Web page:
What: Dedication of grave markers for veterans buried at Mars Hill Cemetery in West Knoxville. Sponsored by the Cavett Station Chapter of the Daughters of the American Revolution, the program will be conducted by historian Amy Mays Emert. The project has been funded by a NSDAR America 250! Grant.
Where: At the grave sites, located adjacent to the Cavett Station subdivision off Broome Road.
When: Saturday, April 8, 2023, 10 a.m., rain or shine. Refreshments will be provided. It would probably be a good idea to bring your own folding chair.
Most of us probably know a little something about Alexander Cavett, the brave settler who died defending his family when a massive Cherokee/Creek war party besieged his home shortly after dawn on September 25, 1793. Earlier story here.
Their intention was to attack James White’s fort at Knoxville, which was poorly defended but managed to bluff its would-be attackers by firing multiple volleys of cannon fire to give an exaggerated impression of their numbers. The ploy worked, but the Cavetts paid the price when the frustrated warriors, who had already bypassed Campbell Station on their march to the city, took out their frustration on the Cavett family’s small blockhouse.
Twelve others died with Alexander Cavett that morning, including all but one of his children, his mother-in law and the two militia members who had been dispatched by Col. John Sevier to help defend the blockhouse during this time of turmoil. The sole survivor of the massacre, Cavett’s youngest child, 5-year-old Alexander Cavett Jr., was kidnapped and carried off to Alabama by the warriors, only to be slain a few days later by the murderous Chief Doublehead in an act of brutality so shocking that his fellow tribesmen dubbed him “Baby Killer,” and whacked him at their earliest opportunity.
Everybody who has set out to study the last major massacre in Knox County (and there is a lot of history leading up to this terrible event – much of which does not reflect well on the white settlers), knows these basic facts, but we don’t know much about Alexander Cavett, who was 49 years old when he died that morning.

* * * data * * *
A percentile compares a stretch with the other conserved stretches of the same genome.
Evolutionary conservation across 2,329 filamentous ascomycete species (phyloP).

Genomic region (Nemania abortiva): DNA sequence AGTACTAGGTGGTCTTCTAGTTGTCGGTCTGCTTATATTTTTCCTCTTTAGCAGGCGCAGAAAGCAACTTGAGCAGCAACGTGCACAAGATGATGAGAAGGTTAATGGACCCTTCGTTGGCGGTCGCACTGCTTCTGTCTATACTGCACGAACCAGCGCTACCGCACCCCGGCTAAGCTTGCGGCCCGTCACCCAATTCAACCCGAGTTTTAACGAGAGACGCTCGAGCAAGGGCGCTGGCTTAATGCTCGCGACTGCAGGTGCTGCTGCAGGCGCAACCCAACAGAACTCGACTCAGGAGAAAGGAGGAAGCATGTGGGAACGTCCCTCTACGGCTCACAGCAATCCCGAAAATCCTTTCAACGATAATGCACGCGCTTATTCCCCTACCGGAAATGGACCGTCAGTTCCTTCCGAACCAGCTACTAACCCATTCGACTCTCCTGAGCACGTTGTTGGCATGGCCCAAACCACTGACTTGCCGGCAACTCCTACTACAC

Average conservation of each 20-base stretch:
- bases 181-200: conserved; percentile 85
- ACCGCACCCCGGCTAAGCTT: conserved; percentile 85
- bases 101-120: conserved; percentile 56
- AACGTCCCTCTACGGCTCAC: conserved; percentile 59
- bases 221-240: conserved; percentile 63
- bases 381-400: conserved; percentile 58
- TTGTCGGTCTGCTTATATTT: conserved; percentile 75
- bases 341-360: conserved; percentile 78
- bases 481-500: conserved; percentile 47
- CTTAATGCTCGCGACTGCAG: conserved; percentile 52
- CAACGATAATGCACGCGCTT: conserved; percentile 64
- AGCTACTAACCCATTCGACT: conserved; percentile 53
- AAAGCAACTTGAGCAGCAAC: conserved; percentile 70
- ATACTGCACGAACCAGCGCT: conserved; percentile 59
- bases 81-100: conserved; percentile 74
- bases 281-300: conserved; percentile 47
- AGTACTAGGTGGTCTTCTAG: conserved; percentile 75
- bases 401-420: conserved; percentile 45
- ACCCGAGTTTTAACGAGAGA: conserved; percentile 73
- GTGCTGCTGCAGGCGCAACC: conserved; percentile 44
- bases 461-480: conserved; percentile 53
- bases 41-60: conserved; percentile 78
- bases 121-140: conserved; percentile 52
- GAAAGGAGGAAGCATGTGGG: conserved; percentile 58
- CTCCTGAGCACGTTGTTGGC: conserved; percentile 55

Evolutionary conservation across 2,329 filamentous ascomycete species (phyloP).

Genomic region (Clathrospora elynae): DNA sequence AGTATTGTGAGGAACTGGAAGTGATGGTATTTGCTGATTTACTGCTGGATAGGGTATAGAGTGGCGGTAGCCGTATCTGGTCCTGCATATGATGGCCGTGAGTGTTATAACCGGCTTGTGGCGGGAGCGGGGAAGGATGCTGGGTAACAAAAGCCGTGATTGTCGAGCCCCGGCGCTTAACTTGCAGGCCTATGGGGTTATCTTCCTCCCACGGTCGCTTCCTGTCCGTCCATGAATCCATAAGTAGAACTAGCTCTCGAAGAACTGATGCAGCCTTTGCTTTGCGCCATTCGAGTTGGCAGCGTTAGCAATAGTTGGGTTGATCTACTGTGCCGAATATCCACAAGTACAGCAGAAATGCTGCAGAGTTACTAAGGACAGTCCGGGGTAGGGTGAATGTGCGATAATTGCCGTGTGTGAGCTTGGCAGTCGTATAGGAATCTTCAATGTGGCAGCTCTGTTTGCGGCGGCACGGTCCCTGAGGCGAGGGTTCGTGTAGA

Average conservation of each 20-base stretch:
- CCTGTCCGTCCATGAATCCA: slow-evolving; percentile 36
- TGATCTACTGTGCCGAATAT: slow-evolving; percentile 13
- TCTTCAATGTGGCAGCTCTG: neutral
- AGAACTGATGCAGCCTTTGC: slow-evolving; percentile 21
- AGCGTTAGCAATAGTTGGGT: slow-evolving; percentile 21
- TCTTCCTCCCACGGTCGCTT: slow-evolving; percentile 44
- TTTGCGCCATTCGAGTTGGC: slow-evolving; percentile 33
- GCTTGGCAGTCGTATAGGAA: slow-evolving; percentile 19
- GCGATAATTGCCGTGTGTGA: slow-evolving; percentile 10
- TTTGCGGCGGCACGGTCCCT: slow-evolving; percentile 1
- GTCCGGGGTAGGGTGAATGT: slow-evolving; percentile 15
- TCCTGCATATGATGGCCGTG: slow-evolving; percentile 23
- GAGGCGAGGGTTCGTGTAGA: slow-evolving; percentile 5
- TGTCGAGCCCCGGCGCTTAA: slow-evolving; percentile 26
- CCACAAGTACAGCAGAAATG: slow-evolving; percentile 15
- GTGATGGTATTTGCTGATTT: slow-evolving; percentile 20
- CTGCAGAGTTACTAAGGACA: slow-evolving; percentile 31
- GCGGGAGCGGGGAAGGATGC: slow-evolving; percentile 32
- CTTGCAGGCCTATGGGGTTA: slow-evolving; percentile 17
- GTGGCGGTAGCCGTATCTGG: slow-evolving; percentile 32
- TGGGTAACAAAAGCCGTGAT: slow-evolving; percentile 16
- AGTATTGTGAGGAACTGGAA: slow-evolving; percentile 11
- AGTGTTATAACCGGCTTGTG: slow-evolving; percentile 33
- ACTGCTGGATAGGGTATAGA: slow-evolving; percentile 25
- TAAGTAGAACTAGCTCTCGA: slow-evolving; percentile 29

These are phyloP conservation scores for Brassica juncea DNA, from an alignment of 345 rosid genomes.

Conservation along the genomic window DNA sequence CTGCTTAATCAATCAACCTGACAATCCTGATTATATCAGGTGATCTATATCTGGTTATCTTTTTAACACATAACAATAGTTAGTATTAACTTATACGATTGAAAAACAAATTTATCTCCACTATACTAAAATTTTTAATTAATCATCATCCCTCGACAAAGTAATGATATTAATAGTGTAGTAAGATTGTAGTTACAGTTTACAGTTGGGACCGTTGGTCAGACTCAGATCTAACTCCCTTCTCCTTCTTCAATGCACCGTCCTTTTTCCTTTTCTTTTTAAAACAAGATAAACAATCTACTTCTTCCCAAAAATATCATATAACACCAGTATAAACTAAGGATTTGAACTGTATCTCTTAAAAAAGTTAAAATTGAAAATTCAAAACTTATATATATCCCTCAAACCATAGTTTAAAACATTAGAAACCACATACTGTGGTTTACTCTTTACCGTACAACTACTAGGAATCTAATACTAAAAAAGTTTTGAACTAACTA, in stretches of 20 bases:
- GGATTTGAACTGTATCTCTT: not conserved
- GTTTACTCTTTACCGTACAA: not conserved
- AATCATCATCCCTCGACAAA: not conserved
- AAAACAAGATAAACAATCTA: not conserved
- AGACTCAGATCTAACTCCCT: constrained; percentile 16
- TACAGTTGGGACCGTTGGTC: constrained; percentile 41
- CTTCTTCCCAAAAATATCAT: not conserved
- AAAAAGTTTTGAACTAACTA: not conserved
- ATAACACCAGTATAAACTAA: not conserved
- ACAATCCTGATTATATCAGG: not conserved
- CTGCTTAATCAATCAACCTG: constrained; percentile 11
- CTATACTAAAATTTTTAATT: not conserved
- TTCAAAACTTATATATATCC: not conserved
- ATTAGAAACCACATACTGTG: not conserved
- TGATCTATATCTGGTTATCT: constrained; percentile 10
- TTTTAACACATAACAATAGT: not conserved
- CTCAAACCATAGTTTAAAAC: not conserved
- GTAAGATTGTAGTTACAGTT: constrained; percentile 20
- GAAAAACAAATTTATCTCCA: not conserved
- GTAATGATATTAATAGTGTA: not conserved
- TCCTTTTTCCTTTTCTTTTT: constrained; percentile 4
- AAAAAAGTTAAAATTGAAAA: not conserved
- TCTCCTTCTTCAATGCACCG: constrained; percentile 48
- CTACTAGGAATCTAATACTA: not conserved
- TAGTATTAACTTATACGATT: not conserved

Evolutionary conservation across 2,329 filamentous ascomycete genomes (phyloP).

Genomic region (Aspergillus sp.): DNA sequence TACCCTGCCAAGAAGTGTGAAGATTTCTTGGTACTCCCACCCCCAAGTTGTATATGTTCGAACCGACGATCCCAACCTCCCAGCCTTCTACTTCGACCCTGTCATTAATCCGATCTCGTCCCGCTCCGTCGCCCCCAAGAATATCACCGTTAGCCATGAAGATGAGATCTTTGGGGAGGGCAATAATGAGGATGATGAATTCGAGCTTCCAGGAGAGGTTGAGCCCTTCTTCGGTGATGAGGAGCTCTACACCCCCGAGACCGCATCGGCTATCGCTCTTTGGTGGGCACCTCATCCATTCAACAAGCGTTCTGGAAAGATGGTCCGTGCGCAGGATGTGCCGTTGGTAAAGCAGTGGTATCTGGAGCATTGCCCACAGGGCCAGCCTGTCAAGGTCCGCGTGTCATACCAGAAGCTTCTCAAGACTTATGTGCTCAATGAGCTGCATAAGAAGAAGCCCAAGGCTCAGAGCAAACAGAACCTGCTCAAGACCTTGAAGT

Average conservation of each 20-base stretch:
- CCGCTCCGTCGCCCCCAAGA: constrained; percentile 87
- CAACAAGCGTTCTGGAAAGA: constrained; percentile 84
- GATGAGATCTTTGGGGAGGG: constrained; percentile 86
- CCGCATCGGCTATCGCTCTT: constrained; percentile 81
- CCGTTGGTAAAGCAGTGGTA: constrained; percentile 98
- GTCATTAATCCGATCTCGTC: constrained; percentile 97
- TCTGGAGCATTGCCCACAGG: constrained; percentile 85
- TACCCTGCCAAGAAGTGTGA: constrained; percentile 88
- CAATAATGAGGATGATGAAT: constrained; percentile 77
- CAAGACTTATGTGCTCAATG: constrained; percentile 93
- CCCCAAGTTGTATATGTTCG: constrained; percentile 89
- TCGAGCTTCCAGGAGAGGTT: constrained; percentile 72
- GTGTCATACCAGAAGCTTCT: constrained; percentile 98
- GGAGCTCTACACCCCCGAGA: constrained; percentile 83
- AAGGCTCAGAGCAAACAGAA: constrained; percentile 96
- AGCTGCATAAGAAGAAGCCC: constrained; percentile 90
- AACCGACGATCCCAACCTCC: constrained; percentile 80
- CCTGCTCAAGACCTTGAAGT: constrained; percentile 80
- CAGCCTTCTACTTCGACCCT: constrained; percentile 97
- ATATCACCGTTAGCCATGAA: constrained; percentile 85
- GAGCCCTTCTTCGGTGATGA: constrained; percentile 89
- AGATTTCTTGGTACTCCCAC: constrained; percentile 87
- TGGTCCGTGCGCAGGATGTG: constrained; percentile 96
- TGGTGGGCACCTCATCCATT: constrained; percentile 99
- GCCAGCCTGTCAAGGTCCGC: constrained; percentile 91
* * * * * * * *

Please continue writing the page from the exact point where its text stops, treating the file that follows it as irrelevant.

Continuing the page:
Historian/genealogist Amy Mays Emert, an active member of the Cavett Station Chapter of the DAR has set out to remedy that situation.
“He was found with seven bullets in his mouth, ready to fire. He was fighting with everything he’s got to defend his family, along with Francis Bowery and John Spurgeon, the Sullivan County militia members whom John Sevier had sent down to help defend the fort. But Alexander Cavett was doing brave and heroic things long before that day.”
Emert decided to learn more of his story and started digging.
“They didn’t keep a lot of records for militia, in those days, so I looked for proof of his, and his brother Moses’s service. I have researched the lives and military histories of the 12 known veterans buried in Mars Hill Cemetery. Several veterans were already marked (with headstones), but I wanted the military service of all of our veterans to be known, so I applied for and received headstones from the Veteran’s Administration for four of the veterans. Friends of Cavett Station purchased headstones for the other five veterans. These eight markers will honor nine of our veterans”
Emert was surprised to find that Cavett had been paid six shillings for his service as a spy for the Patriots on the Virginia frontier (Tennessee was not yet a state). Moses, who was not at the blockhouse that fateful morning, had served under John Sevier at King’s Mountain. He inherited the Cavett Station property and is buried at Mars Hill, too.
In addition to Alexander Cavett and his family, the remaining seven headstones will honor Revolutionary veterans Bowery and Spurgeon, War of 1812 veteran John Covington, Civil War veterans Thomas W. Parham, James A. Roberts, John M. Moore, Joseph A. Kidd, and Philippine-American veteran (and Joseph A. Kidd’s son) James M. Kidd.
Emert has found much more to the Cavett story that she will reveal at the dedication of the veterans‘ markers.
Betty Bean writes a Thursday opinion column for KnoxTNToday.com.